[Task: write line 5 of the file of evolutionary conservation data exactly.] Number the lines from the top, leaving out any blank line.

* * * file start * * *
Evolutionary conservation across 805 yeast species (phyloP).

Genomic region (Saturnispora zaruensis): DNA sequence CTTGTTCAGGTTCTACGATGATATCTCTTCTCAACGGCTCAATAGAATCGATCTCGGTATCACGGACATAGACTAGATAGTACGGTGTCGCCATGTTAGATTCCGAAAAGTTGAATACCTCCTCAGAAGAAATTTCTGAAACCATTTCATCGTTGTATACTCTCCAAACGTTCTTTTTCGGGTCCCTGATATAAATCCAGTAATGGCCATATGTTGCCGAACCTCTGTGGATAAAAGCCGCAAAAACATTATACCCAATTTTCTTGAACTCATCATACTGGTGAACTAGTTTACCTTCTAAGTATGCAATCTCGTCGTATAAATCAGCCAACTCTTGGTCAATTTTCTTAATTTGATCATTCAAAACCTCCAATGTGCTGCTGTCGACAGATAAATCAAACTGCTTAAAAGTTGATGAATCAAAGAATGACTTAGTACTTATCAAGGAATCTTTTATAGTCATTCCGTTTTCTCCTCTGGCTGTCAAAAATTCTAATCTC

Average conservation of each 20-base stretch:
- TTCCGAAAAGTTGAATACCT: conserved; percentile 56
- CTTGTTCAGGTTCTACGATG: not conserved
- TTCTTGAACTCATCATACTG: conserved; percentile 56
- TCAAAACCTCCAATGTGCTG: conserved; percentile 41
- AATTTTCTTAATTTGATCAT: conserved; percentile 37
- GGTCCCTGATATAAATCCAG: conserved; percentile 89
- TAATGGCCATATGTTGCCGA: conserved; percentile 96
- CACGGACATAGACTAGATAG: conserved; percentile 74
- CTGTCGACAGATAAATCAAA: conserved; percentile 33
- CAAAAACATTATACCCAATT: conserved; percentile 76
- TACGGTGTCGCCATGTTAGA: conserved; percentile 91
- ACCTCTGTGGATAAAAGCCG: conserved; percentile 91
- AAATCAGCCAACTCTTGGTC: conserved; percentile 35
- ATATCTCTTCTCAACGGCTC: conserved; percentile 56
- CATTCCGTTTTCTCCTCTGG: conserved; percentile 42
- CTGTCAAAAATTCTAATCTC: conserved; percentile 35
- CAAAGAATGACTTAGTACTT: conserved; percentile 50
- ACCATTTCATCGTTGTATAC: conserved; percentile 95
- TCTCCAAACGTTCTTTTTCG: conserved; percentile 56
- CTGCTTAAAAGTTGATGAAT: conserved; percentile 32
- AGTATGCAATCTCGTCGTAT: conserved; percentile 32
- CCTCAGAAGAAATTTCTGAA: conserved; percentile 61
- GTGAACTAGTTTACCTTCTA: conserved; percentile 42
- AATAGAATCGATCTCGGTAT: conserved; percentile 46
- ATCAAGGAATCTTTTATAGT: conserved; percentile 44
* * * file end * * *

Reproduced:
- CTTGTTCAGGTTCTACGATG: not conserved